- Pennsylvania Among 'Terrible 10' Most Regressive Tax States
- February 4 Non-Partisan Training: HOW TO RUN FOR ELECTION BOARD IN 2013: HOW TO RUN FOR COMMITTEEPERSON IN 2014
- Republican Governors Opt-In to Medicaid Expansion
- The Reports of Unions' Death Are Greatly Exaggerated
- Ask Allyson Schwartz to run for Governor
- Mind the gap: Opting Out of Medicaid Expansion Leaves Low-income Families Behind
- Jan. 14 Workshop:HOW TO RUN FOR ELECTION BOARD IN 2013; HOW TO RUN FOR COMMITTEEPERSON IN 2014
- Seth Williams on Guns, Jasmine Rivera on School Closures @PFC Meetup Wednesday
- PA Revenue Strong Midway Through Year; Tax Cut Could Have Big Impact
- What to Make of the Fiscal Cliff Deal?
Irresponsible Stalemating: When will the Legislature Learn?
People kill people, oftentimes with guns.
Before I dive into this topic, I need to make an important disclaimer. As a responsible person, I believe I have the right to own a gun. In fact, I think all responsible individuals have the same right. I know some believe the second Amendment is ambiguous and meant for a frontier nation. But, all of the Amendments are relatively ambiguous and I do not think time changes rights. I would be like saying: since we all have computers and can blog, freedom of the press is not important anymore. I do not want to go down that road.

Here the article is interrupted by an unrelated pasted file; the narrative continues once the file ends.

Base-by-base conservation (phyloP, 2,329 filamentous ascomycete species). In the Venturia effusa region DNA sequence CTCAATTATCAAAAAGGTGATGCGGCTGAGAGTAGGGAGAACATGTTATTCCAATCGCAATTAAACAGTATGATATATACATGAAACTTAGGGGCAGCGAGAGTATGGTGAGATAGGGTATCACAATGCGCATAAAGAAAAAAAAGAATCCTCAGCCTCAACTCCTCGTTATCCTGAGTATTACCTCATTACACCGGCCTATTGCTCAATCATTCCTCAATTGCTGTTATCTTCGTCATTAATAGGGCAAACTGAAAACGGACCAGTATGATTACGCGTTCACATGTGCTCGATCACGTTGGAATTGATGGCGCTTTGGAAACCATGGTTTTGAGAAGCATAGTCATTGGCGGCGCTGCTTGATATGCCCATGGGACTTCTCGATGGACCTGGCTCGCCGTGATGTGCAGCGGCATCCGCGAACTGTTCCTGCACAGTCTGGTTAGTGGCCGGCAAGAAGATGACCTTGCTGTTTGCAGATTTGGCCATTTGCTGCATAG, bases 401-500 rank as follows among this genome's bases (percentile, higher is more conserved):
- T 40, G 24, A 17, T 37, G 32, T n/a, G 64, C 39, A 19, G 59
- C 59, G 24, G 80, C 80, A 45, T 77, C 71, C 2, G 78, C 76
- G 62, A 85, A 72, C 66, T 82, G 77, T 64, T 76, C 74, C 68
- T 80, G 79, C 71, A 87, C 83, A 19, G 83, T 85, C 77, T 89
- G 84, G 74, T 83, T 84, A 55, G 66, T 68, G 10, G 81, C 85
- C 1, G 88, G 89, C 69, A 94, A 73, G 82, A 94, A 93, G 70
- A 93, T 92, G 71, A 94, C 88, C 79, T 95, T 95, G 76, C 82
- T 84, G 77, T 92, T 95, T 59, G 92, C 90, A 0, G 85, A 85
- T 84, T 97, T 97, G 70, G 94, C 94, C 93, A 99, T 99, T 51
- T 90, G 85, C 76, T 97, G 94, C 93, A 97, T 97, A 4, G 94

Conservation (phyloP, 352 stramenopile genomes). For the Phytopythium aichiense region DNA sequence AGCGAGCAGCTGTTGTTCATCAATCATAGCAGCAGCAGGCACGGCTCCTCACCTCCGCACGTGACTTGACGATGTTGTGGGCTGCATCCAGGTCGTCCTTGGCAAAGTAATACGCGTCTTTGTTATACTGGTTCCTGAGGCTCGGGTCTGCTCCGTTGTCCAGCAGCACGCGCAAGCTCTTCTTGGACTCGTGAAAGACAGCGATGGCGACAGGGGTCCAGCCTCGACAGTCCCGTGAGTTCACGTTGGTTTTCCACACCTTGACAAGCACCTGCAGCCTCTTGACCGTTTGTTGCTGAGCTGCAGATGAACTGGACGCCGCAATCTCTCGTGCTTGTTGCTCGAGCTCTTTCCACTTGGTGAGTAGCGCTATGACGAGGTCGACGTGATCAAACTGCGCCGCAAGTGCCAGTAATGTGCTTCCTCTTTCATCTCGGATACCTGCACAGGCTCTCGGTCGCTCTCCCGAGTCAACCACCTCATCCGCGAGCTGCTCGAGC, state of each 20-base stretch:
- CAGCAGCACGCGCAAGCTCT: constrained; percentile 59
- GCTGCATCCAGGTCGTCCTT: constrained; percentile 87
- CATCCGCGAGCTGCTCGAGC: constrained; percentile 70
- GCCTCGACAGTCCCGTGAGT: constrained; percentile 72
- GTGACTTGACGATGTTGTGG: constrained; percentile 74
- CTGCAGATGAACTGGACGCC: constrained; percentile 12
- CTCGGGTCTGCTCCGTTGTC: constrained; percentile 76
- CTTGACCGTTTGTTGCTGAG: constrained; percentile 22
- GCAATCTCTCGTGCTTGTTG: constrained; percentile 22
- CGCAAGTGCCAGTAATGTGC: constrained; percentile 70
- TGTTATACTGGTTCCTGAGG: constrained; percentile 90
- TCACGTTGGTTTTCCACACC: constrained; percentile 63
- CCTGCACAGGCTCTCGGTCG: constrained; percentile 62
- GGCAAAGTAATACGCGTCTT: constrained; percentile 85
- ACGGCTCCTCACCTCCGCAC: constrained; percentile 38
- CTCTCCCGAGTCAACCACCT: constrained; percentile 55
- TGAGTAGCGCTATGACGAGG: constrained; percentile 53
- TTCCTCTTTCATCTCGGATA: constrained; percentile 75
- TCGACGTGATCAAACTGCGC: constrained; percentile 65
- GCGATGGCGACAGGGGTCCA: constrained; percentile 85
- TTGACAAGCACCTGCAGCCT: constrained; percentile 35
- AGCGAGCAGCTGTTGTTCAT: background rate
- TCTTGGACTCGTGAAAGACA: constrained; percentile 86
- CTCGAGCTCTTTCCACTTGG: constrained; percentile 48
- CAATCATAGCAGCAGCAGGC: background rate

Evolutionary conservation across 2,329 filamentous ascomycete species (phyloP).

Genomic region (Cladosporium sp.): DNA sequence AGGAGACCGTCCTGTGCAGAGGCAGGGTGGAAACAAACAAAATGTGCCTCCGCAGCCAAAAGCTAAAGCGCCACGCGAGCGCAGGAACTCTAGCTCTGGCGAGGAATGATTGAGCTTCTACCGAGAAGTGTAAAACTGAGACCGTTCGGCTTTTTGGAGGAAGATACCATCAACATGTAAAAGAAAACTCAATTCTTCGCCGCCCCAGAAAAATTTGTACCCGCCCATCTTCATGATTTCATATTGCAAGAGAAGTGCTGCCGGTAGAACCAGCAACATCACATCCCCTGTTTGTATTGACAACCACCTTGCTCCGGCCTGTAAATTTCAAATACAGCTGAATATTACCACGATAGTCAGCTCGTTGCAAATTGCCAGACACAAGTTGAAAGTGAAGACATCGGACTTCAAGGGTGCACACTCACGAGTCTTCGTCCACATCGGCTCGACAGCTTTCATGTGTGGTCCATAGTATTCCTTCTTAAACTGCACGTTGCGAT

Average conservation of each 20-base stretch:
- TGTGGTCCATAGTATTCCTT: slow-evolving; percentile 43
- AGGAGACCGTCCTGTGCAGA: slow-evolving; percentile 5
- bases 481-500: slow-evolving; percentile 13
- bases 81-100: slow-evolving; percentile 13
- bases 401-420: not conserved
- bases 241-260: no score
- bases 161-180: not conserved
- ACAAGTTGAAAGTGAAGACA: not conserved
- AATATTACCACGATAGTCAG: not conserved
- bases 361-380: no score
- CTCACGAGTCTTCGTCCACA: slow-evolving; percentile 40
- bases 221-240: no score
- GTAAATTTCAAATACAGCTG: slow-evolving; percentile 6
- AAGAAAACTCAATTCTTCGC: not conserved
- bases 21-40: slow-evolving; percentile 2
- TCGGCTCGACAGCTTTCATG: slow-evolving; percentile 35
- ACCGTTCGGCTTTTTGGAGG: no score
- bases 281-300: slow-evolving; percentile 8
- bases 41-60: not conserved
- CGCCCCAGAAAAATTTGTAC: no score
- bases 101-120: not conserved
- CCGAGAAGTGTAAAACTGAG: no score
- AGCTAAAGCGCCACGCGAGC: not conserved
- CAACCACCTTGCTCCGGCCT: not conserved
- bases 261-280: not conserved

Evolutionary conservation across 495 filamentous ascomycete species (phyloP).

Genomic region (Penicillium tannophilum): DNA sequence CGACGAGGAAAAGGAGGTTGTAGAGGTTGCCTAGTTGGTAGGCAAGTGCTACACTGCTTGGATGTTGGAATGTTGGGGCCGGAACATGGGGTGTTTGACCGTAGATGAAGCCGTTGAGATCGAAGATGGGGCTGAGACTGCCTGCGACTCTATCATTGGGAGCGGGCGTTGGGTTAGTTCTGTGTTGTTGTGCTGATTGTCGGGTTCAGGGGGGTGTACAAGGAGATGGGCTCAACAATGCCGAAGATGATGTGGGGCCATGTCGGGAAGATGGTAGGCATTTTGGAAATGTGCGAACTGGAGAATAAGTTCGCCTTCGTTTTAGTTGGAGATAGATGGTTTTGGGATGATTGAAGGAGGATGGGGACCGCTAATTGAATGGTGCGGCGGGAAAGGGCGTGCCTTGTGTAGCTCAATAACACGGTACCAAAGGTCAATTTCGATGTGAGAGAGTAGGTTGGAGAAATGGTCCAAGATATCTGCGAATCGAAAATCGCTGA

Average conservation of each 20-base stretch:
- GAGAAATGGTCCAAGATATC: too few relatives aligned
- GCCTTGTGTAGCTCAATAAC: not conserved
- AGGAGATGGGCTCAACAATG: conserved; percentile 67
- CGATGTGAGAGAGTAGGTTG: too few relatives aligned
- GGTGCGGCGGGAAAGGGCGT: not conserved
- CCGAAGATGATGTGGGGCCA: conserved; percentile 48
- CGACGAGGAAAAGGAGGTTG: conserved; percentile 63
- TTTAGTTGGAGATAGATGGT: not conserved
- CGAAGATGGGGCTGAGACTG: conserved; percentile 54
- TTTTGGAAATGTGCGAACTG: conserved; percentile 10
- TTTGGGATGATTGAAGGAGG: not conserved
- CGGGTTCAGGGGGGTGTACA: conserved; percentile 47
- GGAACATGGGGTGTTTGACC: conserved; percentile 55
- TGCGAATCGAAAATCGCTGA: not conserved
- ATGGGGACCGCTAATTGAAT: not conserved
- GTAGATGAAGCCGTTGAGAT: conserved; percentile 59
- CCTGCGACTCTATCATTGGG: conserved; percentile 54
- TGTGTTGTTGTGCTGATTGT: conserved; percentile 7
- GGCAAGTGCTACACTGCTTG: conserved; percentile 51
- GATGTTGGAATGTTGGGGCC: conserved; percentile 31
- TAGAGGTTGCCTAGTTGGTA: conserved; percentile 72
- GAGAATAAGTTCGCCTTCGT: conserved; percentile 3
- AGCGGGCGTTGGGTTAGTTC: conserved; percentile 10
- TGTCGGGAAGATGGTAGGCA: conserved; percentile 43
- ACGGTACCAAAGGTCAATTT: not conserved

Hand guns are not my preference; I like a nice over-under Italian-made shot gun. The craftsmanship is fantastic and holding one makes me say . . . "I could not even put a model airplane together." But, knowing I cannot afford one, when I buy one, I will settle for something else. I have hunters in my family and support their pastime-of-choice. I enjoy skeet-shooting. I do these things responsibly. I have attended classes to learn how to handle firearms responsibly to both avoid a Dick Cheney scenario and to understand the gravity and power of a firearm.
I know that if I purchased a gun, I would not sell it to anyone one, particularly a stranger and that I would certainly not use it for criminal activity. It would practice at hitting a moving clay disk flying in the air, which by the way I'm not terribly bad at. I also know that if I were able to keep in it a house it would have a trigger lock, a safe and I would keep no rounds in the home (that last precaution is part of the deal I am trying to broker with my soon-to-be wife).